In the Sea of Ionia is a wildly spinning, charismatically eclectic album containing four of Daniel Lentz’s recent piano works: (1) 51 Nocturnes (2011), a set of very short, contrasting nocturnes that are played without pauses, as one continuous work; (2) Pacific Coast Highway (2014), a primarily textural three-piano piece built of polyrhythmic layers of continuously shifting/drifting harmonies; (3) Dorchester Tropes (2008–09), a four-movement piano solo; (4) In the Sea of Ionia (2007–08) a piece for seven pianos that builds in activity, pace, and intensity (reaching near-frenetic proportions near the end) and employs what Lentz has for many years called “cascading echoes”—thematic cells that return (like a tape echo) throughout the work.
As with much of Lentz’s music, most of these pieces are kaleidoscopic, restless, and given to changing directions and tempos without warning—darting, from one moment to the next, amid new materials and reprised materials, a moment of lovely placidity suddenly giving way to an unrestrained burst of notes or vice versa. In contrast to his earlier work, Lentz’s most recent music relies less on process-driven constructions that boil over with musical phrases and cells (although there is still some of that here). Instead, much of this work presents a more straightforward approach to the piano. Whether one’s focus is on these recent pieces or on earlier ones, Kyle Gann’s shrewd observation about Lentz’s work holds true: “When it comes to attempts at musical seduction, Daniel Lentz’s music is way out in front.”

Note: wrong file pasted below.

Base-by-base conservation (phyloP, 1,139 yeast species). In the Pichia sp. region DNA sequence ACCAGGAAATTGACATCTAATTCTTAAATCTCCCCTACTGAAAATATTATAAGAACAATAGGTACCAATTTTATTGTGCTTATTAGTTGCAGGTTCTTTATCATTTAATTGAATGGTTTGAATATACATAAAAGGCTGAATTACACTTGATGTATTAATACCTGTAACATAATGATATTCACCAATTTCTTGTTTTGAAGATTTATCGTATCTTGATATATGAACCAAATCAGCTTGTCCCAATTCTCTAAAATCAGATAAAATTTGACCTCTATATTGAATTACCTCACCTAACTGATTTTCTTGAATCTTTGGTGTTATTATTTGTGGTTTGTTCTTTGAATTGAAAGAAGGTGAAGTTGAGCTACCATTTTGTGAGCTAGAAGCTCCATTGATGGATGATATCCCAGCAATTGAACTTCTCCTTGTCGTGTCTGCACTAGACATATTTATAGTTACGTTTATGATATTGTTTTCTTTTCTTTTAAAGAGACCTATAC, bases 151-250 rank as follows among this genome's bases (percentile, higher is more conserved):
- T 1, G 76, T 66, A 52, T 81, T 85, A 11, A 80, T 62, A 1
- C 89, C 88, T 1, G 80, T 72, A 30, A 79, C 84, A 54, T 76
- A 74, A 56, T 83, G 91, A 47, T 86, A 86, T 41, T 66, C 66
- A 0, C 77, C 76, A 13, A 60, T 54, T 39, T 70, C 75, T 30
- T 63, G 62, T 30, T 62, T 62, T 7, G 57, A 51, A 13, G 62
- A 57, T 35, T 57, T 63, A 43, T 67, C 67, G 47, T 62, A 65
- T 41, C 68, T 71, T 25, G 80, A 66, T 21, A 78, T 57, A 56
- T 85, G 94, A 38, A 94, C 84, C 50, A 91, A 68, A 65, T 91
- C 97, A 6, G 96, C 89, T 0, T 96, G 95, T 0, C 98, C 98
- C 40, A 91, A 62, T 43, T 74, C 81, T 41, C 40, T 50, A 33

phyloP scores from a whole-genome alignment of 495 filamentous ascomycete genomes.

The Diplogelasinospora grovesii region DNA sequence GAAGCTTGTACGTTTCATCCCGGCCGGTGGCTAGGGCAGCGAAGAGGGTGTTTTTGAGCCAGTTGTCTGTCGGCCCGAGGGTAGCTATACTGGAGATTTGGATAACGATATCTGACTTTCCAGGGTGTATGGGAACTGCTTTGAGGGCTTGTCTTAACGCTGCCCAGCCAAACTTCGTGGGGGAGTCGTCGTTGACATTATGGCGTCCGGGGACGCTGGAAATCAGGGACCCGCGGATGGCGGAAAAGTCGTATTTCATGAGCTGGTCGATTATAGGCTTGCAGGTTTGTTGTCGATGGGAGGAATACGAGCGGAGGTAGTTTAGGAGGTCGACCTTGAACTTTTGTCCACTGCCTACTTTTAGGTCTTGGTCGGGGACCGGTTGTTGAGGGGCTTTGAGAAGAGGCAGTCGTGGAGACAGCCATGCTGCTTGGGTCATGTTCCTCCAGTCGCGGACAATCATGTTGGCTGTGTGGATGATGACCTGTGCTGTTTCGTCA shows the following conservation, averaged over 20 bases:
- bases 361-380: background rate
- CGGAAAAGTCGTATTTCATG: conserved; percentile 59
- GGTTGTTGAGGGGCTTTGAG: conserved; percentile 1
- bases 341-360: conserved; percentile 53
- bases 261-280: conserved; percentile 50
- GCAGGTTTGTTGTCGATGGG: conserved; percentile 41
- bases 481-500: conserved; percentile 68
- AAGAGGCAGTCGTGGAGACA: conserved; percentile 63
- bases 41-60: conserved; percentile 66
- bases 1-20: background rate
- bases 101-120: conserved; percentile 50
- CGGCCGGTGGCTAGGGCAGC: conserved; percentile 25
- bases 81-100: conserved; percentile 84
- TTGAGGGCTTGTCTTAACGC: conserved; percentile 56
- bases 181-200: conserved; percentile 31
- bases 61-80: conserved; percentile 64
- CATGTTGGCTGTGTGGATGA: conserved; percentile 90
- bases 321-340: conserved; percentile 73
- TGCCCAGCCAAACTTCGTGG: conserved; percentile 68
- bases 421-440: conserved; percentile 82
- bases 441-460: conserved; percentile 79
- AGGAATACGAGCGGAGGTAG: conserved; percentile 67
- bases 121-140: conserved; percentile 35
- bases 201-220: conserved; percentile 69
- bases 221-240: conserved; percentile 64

“There’s something very American about Daniel Lentz’s music. I’m not always sure exactly where it is in the music. Sometimes it’s in the occasional motive…sometimes it’s in the harmonies that sound slightly ‘jazzy,’ as much as I dislike using that word…. Wherever this American sound resides in the music, it shouts at us from titles like Pacific Coast Highway—my favorite piece on the record. The title work is nearly 20 minutes and, in its slower sections, sounds more like what a composer-pianist might play to himself when alone…. This is a credit to Aron Kallay, whose performances are masterly and lend brilliance to music that was already rich.” —American Record Guide